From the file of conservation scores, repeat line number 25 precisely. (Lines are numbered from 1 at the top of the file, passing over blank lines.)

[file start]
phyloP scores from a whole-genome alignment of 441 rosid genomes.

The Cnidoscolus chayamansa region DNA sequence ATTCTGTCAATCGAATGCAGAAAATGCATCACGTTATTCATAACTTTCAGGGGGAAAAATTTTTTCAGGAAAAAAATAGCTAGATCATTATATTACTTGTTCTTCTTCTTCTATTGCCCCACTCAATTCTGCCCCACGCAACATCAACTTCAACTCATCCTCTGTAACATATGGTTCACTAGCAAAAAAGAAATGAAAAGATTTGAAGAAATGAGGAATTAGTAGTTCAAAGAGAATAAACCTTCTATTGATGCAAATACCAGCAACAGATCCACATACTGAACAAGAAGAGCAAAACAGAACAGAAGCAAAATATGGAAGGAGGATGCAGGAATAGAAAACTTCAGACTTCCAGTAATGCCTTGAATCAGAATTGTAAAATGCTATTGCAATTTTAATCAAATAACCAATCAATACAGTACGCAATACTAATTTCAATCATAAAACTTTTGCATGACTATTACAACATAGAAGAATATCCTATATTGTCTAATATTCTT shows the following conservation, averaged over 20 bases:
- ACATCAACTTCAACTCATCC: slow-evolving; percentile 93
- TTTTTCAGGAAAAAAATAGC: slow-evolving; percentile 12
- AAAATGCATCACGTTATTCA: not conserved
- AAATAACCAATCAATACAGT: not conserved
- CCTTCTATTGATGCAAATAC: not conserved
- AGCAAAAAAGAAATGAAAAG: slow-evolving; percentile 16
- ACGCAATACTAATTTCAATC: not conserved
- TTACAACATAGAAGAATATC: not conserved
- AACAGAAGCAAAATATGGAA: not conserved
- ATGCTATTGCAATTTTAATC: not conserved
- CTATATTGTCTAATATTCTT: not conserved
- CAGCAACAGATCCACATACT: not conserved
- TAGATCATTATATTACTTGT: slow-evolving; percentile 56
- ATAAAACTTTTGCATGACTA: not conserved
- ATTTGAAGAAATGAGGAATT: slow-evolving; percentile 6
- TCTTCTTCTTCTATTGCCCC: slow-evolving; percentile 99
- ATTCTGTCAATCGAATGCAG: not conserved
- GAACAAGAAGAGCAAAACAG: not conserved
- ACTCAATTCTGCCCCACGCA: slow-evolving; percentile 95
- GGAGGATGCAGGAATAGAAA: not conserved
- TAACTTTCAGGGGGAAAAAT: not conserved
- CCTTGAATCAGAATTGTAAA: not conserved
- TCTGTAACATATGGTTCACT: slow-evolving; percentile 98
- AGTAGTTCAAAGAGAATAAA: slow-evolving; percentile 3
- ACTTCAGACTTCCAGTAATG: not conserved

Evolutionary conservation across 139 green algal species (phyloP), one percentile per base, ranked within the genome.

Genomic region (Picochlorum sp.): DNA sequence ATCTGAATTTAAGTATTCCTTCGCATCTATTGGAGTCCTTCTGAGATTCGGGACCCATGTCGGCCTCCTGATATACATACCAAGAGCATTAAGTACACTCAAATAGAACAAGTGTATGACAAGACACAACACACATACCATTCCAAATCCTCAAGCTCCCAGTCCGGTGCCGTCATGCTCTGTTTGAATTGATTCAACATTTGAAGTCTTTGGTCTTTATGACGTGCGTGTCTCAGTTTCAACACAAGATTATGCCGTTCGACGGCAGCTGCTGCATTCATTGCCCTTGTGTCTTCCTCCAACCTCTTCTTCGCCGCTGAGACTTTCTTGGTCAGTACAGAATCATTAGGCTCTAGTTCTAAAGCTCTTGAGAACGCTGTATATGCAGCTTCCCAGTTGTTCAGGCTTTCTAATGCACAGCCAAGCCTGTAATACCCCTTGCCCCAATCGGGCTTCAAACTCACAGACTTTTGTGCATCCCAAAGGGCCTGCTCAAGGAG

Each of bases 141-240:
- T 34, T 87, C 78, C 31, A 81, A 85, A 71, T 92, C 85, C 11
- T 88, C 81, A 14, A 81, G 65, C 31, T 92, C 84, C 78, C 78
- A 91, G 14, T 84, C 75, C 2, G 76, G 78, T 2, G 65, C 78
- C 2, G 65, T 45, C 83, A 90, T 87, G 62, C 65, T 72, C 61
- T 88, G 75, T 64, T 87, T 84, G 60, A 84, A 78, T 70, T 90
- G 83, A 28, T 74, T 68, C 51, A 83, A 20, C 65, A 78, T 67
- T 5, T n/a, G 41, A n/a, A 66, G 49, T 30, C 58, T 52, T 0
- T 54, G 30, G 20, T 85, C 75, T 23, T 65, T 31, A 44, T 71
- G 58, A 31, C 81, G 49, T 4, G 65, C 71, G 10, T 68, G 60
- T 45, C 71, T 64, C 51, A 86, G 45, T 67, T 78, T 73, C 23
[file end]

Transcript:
- TCTGTAACATATGGTTCACT: slow-evolving; percentile 98